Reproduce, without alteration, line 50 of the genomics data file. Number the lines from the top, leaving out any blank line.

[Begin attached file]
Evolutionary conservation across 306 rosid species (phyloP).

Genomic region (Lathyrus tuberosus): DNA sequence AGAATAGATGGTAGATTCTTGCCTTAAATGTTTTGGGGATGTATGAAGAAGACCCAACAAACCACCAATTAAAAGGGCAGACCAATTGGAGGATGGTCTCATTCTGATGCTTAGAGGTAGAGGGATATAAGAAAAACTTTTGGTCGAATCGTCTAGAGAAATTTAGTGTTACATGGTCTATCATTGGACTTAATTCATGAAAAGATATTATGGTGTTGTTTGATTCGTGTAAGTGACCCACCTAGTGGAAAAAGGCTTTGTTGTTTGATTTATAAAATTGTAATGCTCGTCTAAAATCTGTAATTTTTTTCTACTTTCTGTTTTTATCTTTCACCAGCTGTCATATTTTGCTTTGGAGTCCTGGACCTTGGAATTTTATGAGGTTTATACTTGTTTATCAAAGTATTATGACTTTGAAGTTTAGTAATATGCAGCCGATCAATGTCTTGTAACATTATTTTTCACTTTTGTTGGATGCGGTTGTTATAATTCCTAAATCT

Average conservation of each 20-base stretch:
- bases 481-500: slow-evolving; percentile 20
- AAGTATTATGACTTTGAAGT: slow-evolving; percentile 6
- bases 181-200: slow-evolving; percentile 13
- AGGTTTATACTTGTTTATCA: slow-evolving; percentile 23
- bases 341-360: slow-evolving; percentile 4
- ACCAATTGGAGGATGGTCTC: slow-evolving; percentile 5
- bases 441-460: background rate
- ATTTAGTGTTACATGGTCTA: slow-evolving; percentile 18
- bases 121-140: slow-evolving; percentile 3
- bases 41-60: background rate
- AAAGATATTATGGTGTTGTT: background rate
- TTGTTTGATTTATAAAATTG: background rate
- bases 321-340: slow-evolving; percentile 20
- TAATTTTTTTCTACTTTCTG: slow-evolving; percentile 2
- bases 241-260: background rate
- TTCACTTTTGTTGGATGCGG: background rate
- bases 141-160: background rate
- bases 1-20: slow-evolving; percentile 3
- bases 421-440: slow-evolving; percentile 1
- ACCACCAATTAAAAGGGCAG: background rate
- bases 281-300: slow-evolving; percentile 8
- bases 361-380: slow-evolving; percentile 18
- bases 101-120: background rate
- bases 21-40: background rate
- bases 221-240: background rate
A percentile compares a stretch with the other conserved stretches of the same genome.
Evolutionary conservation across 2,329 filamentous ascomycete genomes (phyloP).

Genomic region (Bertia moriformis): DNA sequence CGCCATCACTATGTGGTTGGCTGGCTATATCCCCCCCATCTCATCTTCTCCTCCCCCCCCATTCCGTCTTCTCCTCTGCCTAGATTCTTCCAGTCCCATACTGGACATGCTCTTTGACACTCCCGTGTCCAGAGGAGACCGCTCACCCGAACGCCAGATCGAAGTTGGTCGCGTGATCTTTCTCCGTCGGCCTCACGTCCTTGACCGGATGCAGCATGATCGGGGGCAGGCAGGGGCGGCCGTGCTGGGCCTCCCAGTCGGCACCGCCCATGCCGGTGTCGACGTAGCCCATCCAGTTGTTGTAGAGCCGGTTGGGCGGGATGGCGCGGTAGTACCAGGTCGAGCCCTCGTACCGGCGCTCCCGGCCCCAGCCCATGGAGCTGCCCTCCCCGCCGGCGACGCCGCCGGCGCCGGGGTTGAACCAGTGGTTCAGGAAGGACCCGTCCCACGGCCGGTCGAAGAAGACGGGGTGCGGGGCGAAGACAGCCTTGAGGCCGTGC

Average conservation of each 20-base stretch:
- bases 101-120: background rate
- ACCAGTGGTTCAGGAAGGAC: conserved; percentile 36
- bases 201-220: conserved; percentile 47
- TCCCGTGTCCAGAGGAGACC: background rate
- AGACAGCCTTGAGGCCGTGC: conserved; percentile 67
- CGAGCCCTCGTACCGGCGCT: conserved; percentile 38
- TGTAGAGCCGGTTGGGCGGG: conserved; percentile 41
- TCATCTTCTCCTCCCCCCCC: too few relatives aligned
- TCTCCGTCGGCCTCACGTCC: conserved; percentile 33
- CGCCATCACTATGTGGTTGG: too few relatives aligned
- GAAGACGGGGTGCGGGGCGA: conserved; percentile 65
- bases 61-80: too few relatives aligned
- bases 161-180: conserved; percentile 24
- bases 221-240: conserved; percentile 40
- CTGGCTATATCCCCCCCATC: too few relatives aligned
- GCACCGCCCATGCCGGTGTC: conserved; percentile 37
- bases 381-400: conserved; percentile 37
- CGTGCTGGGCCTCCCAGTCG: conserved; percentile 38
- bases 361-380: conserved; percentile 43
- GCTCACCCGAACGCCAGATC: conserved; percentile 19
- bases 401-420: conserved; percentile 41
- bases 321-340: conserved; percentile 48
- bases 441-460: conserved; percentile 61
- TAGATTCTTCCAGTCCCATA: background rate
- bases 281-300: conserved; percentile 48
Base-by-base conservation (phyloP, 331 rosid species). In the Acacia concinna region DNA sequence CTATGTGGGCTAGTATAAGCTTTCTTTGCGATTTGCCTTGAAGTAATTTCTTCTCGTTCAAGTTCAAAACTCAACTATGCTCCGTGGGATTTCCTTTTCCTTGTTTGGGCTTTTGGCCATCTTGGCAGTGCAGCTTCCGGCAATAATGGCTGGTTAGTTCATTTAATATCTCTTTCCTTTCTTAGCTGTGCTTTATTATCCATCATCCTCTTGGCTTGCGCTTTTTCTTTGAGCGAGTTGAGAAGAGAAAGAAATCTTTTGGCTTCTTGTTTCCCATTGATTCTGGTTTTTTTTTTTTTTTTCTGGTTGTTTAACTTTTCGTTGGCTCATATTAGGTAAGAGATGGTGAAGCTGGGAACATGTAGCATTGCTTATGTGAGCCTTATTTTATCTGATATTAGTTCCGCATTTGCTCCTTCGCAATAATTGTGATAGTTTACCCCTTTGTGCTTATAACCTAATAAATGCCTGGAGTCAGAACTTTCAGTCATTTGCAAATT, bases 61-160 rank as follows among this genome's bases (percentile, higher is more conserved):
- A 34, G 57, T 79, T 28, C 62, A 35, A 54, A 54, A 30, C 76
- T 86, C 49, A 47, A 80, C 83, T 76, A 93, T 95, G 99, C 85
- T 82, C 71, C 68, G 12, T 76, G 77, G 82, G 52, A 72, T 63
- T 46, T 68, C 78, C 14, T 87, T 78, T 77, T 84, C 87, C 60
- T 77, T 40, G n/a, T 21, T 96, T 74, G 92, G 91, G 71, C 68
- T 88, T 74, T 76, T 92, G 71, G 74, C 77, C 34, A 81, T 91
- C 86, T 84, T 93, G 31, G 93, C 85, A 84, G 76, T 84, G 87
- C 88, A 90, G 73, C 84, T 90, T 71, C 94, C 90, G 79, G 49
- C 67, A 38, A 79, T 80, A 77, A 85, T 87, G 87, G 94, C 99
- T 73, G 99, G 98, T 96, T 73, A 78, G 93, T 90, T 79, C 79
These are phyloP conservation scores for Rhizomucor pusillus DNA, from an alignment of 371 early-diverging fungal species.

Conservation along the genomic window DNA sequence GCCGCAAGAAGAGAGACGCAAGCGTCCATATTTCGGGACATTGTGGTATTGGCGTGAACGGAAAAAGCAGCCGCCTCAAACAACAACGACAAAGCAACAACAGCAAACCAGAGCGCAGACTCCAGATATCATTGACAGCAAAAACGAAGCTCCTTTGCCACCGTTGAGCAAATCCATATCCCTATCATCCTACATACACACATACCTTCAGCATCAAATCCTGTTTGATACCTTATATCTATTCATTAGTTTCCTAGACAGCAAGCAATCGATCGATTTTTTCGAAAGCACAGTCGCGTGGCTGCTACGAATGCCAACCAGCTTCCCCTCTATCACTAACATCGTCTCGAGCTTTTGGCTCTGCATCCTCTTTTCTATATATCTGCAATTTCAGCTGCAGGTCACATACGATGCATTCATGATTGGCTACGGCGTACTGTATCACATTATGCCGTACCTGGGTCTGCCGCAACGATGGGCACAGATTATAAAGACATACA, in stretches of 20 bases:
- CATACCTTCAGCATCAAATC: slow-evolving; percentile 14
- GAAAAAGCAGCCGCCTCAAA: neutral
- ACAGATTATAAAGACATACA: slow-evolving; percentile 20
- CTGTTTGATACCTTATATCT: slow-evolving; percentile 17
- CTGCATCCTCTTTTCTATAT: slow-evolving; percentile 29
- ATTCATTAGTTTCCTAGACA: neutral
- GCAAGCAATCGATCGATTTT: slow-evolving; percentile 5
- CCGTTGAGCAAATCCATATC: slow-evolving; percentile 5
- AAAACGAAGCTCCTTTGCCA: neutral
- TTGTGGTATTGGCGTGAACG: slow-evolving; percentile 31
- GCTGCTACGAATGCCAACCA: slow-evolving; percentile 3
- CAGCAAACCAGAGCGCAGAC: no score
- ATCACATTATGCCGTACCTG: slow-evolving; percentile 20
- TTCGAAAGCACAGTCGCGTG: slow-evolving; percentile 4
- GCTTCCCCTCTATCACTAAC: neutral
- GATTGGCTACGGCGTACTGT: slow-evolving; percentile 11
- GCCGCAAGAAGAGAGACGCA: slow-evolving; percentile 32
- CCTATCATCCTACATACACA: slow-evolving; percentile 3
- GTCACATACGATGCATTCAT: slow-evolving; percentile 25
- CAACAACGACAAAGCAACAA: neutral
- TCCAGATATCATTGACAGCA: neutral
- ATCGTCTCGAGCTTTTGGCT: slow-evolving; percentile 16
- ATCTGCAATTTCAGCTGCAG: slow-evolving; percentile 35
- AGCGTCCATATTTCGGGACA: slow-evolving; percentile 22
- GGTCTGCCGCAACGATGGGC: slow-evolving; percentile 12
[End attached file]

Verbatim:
- CGTGCTGGGCCTCCCAGTCG: conserved; percentile 38